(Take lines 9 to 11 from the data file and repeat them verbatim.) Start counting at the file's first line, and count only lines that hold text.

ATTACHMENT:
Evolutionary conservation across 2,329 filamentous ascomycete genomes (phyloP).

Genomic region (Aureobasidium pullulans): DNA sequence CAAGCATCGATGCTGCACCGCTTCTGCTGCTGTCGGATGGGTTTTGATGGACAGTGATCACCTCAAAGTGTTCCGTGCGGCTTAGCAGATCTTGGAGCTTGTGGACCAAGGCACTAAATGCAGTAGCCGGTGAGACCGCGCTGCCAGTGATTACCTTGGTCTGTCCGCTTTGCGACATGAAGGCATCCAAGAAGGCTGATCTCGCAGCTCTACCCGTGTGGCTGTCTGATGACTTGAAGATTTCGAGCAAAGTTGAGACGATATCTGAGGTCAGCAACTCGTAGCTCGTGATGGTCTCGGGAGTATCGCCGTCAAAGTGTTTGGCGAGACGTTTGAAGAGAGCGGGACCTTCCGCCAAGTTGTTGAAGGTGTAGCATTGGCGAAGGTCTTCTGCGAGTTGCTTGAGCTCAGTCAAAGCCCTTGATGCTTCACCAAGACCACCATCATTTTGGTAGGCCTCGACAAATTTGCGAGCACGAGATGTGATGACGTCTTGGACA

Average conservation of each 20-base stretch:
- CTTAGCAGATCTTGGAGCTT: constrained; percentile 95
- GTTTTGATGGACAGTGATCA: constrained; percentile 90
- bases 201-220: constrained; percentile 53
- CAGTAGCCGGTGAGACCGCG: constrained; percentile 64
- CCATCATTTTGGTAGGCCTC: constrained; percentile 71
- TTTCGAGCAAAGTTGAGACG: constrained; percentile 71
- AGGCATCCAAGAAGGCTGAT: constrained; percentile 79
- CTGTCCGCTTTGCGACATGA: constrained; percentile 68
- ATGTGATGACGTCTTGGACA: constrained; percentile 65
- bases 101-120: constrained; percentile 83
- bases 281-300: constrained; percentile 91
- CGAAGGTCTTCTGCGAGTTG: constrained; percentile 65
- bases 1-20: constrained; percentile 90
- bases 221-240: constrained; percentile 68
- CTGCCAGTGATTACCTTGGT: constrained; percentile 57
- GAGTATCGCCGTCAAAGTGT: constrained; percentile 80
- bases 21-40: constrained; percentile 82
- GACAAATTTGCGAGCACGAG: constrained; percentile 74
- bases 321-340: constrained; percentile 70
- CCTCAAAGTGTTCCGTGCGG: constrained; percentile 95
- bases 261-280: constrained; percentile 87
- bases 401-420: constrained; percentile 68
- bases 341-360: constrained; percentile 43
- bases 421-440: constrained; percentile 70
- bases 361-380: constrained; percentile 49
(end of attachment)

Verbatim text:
- TTTCGAGCAAAGTTGAGACG: constrained; percentile 71
- AGGCATCCAAGAAGGCTGAT: constrained; percentile 79
- CTGTCCGCTTTGCGACATGA: constrained; percentile 68